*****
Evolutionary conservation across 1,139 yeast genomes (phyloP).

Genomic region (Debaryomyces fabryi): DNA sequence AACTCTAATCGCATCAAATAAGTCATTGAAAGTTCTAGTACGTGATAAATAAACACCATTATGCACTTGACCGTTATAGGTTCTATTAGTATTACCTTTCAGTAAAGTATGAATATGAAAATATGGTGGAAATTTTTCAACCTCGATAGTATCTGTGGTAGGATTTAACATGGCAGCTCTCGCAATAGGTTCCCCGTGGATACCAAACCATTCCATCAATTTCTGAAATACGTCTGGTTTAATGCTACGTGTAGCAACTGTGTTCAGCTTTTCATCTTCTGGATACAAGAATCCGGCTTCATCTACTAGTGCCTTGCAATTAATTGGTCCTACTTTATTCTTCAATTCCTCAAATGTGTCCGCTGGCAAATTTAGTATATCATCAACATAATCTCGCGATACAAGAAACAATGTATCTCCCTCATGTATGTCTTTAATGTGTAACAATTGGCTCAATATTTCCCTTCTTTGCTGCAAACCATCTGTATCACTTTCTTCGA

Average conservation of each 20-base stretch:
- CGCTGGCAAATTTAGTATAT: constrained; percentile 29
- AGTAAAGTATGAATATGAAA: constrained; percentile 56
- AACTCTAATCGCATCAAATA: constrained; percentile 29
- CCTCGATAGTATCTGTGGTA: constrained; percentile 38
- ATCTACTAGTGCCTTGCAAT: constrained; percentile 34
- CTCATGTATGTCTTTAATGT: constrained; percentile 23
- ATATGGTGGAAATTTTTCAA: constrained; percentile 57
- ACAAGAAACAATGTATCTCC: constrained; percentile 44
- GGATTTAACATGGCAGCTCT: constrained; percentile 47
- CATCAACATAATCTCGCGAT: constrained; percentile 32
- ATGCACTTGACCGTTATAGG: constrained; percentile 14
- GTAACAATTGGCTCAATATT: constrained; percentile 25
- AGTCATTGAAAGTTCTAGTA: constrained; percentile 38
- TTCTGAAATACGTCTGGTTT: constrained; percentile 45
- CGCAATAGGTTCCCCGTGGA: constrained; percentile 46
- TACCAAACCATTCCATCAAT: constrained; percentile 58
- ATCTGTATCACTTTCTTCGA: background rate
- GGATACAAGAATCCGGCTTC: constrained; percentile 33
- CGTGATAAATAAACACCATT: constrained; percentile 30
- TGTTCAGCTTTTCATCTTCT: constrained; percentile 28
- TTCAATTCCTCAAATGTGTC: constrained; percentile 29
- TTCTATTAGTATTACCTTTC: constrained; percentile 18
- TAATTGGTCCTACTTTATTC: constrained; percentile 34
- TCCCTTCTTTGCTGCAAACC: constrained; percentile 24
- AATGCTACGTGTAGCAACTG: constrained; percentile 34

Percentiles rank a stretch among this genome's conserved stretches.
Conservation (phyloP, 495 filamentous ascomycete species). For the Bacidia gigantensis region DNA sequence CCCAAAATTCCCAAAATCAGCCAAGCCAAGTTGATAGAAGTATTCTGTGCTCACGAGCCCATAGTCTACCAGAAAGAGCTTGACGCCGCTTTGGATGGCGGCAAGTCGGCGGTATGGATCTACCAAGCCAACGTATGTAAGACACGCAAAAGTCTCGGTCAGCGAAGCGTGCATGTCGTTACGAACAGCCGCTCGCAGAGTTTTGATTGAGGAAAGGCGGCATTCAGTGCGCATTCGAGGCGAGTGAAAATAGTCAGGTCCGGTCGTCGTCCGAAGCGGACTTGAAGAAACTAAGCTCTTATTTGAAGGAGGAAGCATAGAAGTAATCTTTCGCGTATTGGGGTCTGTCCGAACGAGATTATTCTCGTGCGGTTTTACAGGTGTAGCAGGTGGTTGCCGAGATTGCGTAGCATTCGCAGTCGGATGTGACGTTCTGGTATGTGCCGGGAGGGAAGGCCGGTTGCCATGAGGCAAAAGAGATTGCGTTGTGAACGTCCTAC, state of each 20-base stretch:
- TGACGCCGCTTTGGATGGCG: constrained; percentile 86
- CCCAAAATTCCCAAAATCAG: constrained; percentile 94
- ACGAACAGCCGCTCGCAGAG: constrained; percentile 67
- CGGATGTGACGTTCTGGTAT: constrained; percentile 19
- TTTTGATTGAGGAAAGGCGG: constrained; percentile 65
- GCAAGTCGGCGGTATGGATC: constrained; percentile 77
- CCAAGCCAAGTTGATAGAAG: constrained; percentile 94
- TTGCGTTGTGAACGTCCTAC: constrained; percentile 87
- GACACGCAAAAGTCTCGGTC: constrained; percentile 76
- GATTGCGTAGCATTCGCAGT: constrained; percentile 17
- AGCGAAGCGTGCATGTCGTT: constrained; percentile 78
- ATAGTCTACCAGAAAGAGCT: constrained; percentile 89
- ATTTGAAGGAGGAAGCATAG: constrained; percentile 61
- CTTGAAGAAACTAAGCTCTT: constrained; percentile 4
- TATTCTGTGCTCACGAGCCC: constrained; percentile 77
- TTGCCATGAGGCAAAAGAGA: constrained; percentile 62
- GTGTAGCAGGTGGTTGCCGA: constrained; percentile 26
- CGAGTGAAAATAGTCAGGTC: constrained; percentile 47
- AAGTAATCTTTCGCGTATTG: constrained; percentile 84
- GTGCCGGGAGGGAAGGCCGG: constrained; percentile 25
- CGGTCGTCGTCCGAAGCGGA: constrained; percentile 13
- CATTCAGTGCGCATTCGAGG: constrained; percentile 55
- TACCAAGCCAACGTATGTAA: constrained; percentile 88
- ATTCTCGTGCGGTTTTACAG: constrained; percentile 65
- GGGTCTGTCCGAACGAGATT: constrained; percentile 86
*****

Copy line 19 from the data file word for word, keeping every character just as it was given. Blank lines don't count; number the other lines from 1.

- TACCAAACCATTCCATCAAT: constrained; percentile 58